Google last week announced an updated app for its minimalist Cardboard virtual reality viewer, as well as software development kits for both Android and the Unity game engine.
It also published new building specifications for those interested in making their own Cardboard viewers and announced that it’s hiring more people to work on the project, with five new positions now open.
More than half a million phone-based Cardboard viewers have been shipped, Google said. Cardboard-compatible apps now available on Google Play include a live concert and fully immersive game.
First introduced at Google’s I/O conference earlier this year following Facebook’s multibillion-dollar purchase of Oculus VR, the open source Cardboard viewer is also available from several retailers, including DODOcase, I Am Cardboard, Knoxlabs and Unofficial Cardboard. Pricing on most is less than US$30.
“Google’s Cardboard virtual reality viewer initially was introduced to laughs, with people thinking it was a joke,” said Susan Schreiner, senior editor and analyst with C4 Trends.
“Now, Google may be having the last laugh with three key announcements that have the potential for seeing an emerging end-to-end VR ecosystem,” she told TechNewsWorld.
Nowhere to Go But Up
It’s easy to see how Cardboard progressed from “a tongue-in-cheek response to a ‘thing,'” said Christine Arrington, a senior analyst for games with IHS.
“I think the tech industry loves a bit of snark and fun,” she told TechNewsWorld.
With 500,000 users so far, it is hard to say whether Google Cardboard has moved beyond its initial audience, Arrington said, but “it wouldn’t be surprising to see it do just that.”
Mobile media “gets a lot of leeway from users that is not given to game consoles or PC content,” she added. “The expectations for any VR headset connected to those devices will be very high.”
By the very nature of the Cardboard “joke,” on the other hand, “the expectations are very low,” said Arrington. “Google can build from there and the only direction is up.”
A Viewer Calibration Tool
The new Cardboard app can help users launch VR experiences, discover new apps, and set up a viewer.
Included with the app are several demos, including one that offers a tour of Versailles with a local guide.
Meanwhile, the new Cardboard SDKs for Android and Unity are designed to simplify common VR development tasks.
Also, the new building specs were created with specific cutting tools in mind.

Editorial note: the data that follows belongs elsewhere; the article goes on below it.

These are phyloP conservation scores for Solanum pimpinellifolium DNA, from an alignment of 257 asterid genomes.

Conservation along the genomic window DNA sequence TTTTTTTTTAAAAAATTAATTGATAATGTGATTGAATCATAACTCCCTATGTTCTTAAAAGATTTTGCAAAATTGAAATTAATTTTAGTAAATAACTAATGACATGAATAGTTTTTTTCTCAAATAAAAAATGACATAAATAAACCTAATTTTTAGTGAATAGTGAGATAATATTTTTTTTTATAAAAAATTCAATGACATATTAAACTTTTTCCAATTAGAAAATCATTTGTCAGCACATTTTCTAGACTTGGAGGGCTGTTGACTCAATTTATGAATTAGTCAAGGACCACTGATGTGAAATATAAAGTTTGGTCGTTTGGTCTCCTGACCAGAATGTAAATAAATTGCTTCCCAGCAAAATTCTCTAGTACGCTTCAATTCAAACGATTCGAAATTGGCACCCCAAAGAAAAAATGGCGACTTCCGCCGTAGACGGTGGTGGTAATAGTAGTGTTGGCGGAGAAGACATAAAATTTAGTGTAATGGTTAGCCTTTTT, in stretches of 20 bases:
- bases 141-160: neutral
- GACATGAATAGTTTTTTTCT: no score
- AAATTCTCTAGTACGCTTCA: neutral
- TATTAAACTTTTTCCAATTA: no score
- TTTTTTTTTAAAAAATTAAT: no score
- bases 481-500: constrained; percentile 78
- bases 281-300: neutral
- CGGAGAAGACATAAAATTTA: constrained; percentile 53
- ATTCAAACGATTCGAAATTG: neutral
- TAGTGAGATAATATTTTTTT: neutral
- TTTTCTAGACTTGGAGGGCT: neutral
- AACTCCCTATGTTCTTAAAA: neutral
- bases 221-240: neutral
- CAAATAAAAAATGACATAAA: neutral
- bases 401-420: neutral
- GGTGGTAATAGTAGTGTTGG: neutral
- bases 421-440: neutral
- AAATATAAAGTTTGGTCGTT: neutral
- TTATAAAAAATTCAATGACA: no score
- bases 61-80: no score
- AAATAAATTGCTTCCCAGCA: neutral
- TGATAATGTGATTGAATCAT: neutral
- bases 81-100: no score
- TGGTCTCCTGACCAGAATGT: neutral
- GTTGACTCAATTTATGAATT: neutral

Google plans to add a viewer calibration tool to the Cardboard SDK next year, so that creators can tailor the viewing experience to their viewer’s particular optical layout.
Lowered Barriers to Entry
Between the SDKs and the new building specs, “more headset players are likely to jump into the marketplace and offer consumers and verticals an increased range of product form factors,” said C4 Trends’ Schreiner.
Moreover, with a dedicated section in Google’s Play Store highlighting Cardboard-compatible apps, developers now have an efficient channel to reach the consumer, she added — one that’s easy to navigate.
In all, “these additions signal that if configured properly, content for the Cardboard VR should be compatible with any VR headset powered by an Android device like Samsung’s Gear VR,” Schreiner said.
“Google’s approach, coupled with the inexpensive bill of materials for cardboard — lowering the barriers to entry into the VR marketplace by pros as well as hobbyists — and the growing DIY movement,” Schreiner noted, “opens the door for Google to unleash the potential of the VR ecosystem.”
‘$2 Billion Ahead’
Something like Cardboard likely could get VR into the hands of more people more quickly than Oculus, which is selling as a development kit for $350, observed Roger Kay, founder and president of Endpoint Technologies Associates.
“It’s a relatively inexpensive way for Google to keep Facebook at bay and a finger in this new area of development,” he told TechNewsWorld.
Meanwhile, “at the starting gate, Google is $2 billion ahead, since it didn’t have to buy a company to put Cardboard out,” Kay pointed out.
In Search of the Killer App
Many of the technical issues in virtual reality, such as motion sickness or latency, have been worked out by companies like Oculus and PlayStation, but “both leaders still lack a killer app or must-have game,” noted Eric Smith, an analyst in the digital consumer practice at Strategy Analytics.
“Google Cardboard and its SDK open up possibilities for any developer to be the one that brings a unique experience to VR, which is badly needed for commercialization to be a success,” he told TechNewsWorld.
In short, “Google Cardboard is a cheap way of doing what Samsung and Oculus are doing with the Gear VR,” Smith remarked, “except on a wider and cheaper scale.”